Croatia: End confinement of people with disabilities

Croatia: End confinement of people with disabilities

Institution in Croatia

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Croatia’s government should end the confinement of children and adults with disabilities in institutions, five disabled people’s and human rights organisations said today in a letter to Prime Minister Andrej Plenković. Despite some initial progress, the process of moving people out of institutions and into community-based living has stalled, the groups said.

Based on government figures for 2017, more than 7,800 adults and children with disabilities live in state-run institutions. More than 2,000 others live in privately run but state-funded institutions. These include smaller institutions called family homes, which house up to 20 people with intellectual or psychosocial disabilities, or mental health conditions. It is unclear how many others live in long-term care in psychiatric hospitals without their consent.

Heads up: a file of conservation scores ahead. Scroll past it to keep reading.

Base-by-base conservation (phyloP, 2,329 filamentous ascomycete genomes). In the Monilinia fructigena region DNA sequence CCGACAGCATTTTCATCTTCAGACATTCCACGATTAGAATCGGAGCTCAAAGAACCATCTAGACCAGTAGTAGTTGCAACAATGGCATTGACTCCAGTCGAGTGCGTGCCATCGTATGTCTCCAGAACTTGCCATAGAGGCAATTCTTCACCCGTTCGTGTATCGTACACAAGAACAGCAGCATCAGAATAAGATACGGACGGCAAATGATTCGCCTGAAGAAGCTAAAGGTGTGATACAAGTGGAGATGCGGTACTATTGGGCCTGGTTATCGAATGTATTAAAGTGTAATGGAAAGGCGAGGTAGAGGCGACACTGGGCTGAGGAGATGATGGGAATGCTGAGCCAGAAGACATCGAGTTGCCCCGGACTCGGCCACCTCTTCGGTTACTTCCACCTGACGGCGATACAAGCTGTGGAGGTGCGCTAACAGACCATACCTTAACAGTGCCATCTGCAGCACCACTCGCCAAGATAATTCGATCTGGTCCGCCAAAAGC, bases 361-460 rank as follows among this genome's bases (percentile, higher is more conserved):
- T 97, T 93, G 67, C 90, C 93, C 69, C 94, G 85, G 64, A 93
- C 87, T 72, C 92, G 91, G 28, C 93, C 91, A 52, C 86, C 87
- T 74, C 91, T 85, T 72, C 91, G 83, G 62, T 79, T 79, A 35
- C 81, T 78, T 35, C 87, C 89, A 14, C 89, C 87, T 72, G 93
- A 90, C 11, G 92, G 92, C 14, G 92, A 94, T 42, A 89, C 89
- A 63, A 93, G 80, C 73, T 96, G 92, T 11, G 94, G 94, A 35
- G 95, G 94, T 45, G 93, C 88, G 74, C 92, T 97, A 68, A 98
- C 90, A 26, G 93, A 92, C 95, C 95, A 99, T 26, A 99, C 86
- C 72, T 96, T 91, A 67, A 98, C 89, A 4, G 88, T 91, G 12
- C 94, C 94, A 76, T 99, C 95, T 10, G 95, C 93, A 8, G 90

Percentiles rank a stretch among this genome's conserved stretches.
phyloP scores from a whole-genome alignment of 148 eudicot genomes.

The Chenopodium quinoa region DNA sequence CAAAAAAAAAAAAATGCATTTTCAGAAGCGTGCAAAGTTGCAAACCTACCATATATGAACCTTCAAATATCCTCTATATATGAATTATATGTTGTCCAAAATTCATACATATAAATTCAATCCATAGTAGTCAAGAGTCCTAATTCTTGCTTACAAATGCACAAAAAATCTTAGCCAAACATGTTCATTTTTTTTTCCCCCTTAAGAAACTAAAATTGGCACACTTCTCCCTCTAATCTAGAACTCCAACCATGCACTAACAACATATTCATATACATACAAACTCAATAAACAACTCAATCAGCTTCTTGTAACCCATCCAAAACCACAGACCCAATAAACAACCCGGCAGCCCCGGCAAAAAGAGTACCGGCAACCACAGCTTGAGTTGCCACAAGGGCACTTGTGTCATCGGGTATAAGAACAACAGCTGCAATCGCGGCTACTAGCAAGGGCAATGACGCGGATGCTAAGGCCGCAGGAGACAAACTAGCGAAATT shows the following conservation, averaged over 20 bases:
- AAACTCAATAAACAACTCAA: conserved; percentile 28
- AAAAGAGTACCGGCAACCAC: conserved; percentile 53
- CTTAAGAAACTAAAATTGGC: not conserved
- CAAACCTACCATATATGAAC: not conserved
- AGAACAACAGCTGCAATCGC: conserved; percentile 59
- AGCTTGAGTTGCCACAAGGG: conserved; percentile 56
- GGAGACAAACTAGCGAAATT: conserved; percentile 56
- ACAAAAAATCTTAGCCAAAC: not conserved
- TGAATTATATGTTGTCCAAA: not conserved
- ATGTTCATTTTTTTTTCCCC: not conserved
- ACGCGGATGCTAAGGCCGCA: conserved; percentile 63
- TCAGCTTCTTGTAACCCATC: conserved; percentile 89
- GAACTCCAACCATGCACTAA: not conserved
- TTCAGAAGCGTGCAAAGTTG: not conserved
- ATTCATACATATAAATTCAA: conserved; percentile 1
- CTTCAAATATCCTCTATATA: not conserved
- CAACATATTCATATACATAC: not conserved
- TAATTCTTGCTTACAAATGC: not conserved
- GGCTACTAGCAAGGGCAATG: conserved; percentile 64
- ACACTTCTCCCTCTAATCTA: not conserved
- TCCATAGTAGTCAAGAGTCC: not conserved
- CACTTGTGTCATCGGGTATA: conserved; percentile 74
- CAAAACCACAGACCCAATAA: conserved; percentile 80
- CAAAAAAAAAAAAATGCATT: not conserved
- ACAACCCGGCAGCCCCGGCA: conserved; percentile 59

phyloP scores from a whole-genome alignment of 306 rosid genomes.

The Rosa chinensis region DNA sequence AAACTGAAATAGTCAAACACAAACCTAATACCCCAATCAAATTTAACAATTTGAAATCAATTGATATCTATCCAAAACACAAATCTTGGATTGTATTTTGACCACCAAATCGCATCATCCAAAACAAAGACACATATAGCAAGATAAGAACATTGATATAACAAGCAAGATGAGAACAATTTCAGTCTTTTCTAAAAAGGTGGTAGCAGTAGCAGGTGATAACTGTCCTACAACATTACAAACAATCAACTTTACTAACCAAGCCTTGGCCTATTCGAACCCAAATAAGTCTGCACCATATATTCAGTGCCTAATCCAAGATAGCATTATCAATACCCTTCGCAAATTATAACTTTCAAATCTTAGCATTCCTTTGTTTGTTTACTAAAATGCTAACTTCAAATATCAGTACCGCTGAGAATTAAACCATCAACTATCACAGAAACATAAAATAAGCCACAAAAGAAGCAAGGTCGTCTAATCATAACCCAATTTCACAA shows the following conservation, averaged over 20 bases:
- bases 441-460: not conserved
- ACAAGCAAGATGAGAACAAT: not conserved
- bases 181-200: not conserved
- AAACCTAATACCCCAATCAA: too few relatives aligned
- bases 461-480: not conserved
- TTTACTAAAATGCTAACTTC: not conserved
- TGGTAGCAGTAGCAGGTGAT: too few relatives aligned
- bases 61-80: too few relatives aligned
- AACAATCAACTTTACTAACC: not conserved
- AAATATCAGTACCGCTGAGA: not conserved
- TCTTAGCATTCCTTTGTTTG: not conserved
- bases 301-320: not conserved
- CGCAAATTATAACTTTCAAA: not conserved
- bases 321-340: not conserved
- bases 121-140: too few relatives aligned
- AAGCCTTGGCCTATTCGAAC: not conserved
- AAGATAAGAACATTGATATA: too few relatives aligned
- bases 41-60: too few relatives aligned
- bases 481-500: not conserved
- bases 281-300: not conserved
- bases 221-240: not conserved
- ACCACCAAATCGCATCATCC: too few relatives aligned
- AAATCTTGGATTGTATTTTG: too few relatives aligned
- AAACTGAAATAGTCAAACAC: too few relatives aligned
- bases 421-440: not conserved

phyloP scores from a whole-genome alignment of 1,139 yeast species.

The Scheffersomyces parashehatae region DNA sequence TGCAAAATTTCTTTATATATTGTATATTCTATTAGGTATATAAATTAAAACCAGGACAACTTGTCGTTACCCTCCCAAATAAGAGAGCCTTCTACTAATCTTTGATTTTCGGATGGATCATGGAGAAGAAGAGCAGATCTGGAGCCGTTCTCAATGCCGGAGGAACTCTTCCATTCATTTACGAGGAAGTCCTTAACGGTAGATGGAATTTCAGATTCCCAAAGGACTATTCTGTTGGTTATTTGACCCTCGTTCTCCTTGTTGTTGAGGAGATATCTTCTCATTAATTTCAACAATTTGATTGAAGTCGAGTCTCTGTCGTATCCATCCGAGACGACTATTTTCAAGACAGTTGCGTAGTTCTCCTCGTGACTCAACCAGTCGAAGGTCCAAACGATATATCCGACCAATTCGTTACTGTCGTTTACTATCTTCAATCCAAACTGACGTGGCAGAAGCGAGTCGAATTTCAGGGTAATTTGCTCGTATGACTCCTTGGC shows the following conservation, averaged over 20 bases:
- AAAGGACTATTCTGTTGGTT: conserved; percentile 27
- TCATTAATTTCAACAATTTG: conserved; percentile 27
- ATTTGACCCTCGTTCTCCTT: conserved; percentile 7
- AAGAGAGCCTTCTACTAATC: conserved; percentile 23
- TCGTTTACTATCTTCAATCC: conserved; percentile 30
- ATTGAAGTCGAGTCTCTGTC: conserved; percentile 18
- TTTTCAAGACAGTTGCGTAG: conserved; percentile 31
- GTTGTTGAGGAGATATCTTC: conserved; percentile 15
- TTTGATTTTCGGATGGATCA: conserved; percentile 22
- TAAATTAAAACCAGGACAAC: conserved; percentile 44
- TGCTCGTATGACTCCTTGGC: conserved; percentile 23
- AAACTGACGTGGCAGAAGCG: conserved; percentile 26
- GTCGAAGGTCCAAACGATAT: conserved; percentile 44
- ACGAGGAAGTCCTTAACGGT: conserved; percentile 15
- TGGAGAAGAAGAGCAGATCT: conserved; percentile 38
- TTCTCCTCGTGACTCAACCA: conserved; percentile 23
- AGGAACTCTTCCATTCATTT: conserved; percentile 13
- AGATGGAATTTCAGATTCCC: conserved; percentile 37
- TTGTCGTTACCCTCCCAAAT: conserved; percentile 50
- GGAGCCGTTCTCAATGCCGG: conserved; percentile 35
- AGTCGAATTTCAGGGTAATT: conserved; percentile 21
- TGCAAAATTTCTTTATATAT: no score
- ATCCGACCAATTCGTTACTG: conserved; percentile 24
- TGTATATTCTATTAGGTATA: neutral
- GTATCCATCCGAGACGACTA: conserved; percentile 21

“The Croatian government should follow through on its promises to respect the rights of everyone who has a disability to live independently and make their own choices,” said Emina Ćerimović, senior disability rights researcher at Human Rights Watch. “The government helped make this a reality for hundreds of people and should build on this experience for thousands of others.”

According to official data, between 2011 and 2016, the government provided support for approximately 700 people to move out of state-run institutions and into organised housing in the community.